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A Dunedin woman who says she was abused by her former partner believes the court system is letting down victims of domestic violence.
She felt compelled to speak out and tell her story following the deaths of Bradley (9) and Ellen (6) Livingstone, who were shot and killed last week by their father Edward Livingstone at the St Leonards home they shared with their mother, Livingstone's estranged wife, Katharine Webb.
The situation which led to the children's death was eerily similar to her own and the courts needed to take domestic violence more seriously, the woman, who wished to remain anonymous, said.
Since leaving the relationship, she had lived in fear of her former partner and carried a police alarm with her at all times, she said.
After the separation, she took out a protection order against him.
However, he had breached it numerous times and had appeared in court because of the breaches, she said.
He was convicted and discharged and she felt ''let down by the justice system''.
She was fearful his attempts to undermine her would continue relentlessly.
''It will never stop for me,'' she said, tearfully.
''It's not a life; it's an existence.''
His actions had caused her anxiety and stress and affected her ability to work.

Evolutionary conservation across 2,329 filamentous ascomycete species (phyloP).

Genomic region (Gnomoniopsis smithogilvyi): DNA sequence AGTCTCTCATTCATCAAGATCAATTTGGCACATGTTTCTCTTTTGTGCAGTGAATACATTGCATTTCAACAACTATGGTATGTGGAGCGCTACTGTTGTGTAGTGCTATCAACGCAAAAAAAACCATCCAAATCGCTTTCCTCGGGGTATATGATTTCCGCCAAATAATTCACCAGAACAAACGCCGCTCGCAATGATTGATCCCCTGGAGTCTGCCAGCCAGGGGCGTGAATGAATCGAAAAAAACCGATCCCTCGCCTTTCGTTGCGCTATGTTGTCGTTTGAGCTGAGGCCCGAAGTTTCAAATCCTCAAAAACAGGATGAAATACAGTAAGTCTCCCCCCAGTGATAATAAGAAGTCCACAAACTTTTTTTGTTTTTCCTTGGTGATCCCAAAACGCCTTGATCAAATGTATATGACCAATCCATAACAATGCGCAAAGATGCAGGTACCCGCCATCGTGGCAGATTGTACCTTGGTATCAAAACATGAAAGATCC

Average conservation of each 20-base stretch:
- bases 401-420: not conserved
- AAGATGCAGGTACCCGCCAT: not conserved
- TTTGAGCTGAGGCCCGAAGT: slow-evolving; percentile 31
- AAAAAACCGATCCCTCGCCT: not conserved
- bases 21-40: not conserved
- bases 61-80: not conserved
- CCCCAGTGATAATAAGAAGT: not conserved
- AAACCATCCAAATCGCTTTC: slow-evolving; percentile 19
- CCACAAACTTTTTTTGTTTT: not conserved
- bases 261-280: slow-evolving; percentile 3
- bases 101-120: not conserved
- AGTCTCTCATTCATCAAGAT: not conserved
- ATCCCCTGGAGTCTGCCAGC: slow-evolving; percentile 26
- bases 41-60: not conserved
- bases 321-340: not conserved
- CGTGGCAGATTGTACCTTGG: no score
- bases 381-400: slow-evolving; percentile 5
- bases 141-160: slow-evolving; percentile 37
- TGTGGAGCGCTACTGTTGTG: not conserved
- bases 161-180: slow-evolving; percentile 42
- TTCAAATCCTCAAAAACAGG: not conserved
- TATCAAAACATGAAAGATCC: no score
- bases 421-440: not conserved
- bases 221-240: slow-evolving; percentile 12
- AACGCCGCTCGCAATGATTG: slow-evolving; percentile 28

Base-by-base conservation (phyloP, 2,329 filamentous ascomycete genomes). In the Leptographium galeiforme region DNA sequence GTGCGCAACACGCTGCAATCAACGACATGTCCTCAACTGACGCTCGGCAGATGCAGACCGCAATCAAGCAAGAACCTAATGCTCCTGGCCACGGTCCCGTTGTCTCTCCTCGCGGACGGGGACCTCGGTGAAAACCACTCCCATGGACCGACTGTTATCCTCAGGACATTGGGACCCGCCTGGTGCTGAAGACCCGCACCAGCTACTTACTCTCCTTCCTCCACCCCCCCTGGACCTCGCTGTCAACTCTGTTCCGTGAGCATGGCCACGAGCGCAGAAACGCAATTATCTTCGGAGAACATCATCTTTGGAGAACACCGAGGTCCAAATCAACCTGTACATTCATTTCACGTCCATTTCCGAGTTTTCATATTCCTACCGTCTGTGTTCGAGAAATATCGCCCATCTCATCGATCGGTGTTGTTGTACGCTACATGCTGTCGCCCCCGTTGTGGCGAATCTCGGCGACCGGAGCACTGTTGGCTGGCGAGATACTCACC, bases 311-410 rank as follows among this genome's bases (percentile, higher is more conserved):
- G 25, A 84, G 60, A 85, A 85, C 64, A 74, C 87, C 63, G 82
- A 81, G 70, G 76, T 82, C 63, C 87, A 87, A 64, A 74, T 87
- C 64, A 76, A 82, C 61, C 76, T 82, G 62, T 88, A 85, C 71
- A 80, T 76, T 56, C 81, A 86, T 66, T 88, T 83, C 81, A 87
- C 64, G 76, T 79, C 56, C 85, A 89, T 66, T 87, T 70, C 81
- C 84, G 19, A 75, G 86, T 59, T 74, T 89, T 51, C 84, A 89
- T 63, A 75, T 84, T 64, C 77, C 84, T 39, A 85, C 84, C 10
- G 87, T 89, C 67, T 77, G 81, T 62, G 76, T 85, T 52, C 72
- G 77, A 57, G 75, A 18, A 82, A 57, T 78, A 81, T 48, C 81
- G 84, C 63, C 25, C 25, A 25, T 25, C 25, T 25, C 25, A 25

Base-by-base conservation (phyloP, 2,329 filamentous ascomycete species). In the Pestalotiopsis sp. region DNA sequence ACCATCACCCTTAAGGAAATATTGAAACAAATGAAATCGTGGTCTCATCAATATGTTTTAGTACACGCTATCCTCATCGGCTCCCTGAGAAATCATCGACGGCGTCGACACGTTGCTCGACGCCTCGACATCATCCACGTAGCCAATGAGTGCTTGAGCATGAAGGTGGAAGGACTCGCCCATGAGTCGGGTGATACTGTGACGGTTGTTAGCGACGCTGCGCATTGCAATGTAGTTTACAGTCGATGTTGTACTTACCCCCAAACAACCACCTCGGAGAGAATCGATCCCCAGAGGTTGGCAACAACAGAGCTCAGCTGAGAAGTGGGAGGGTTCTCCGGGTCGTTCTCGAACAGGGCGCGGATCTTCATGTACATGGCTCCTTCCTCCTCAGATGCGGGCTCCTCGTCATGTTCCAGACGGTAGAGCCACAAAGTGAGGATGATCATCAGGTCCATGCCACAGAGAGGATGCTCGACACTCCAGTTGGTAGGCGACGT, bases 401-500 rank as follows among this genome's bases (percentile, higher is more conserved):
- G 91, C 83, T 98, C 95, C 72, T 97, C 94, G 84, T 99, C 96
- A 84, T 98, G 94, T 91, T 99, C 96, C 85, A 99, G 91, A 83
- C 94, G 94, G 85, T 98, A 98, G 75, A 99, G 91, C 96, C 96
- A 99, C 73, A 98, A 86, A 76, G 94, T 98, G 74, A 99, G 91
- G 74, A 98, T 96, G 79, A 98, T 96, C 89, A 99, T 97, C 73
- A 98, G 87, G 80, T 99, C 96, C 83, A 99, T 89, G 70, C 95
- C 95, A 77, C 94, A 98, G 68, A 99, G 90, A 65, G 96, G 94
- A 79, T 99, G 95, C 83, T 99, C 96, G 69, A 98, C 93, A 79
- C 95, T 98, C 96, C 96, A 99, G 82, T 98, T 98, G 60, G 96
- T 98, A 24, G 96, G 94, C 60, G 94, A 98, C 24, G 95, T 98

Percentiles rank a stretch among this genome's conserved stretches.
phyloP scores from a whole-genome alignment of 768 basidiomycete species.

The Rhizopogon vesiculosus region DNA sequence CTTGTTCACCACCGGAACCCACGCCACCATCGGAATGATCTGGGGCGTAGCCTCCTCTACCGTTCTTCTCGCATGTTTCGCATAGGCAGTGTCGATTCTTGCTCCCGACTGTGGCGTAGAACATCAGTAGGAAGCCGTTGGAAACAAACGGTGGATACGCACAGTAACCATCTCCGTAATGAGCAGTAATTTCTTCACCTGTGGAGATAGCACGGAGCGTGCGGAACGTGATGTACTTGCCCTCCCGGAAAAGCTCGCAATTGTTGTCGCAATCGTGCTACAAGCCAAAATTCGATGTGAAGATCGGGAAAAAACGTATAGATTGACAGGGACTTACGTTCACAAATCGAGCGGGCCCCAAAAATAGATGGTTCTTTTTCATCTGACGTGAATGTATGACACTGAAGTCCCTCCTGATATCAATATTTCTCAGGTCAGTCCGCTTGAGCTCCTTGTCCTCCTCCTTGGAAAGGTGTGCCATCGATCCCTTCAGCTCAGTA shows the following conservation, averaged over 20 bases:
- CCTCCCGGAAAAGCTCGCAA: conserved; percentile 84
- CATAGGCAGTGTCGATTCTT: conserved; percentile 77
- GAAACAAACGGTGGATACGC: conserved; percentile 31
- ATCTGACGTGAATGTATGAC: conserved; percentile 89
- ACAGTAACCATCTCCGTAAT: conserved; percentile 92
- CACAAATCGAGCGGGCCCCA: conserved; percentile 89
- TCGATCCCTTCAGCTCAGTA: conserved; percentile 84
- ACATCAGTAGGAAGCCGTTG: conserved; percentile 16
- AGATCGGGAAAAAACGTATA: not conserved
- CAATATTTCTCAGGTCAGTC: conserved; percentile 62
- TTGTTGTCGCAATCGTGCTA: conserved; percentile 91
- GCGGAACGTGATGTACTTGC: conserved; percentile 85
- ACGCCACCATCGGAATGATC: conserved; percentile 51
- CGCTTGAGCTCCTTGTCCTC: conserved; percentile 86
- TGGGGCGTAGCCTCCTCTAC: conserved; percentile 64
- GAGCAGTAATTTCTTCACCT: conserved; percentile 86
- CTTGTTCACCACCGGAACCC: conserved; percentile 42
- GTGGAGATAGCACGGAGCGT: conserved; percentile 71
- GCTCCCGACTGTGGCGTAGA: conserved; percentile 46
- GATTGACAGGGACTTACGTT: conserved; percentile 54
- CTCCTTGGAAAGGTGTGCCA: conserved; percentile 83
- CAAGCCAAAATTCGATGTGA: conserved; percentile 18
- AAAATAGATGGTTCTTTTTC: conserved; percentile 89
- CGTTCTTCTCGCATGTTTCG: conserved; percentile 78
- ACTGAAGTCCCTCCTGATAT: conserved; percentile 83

Even after she moved house again, she did not feel safe, she said.
She had remained in contact with the police, who had ''been fantastic'' and ''taken it really seriously'', but there was no more they could do, she said.
Women's Refuge spokeswoman Kiri Hannifin said it was the type of situation the organisation knew well.
''It's common [for women to live in fear of their former partners following a protection order being issued]. We have had a number in the last few months of deaths while people have been on protection orders and breaches are commonplace,'' she said.
''There's a failure to understand the dynamics of domestic violence and what may seem like a benign breach is actually quite serious. There's a misunderstanding of what's serious and what's not.''
A victim's fear of an individual needed to be given greater consideration during sentencing, she said.
She felt the Domestic Violence Act was ''pretty good, but its application can be less so''.
Women's Refuge was ''disappointed'' with the family court reforms last year and felt there was still more work to be done, Ms Hannifin said.
University of Otago dean of law Prof Mark Henaghan said more research into the sentences handed down to those who breached protection orders was needed to see if the Act was being applied appropriately.
He empathised with judges who had to hand down sentences, but believed a review of convictions and sentencing of breaches would show if the Act was being applied as it was intended.
Courts did not ''fully understand'' that minor breaches were a way abusive partners could be ''continuing that control over'' those who had taken out protection orders, he said.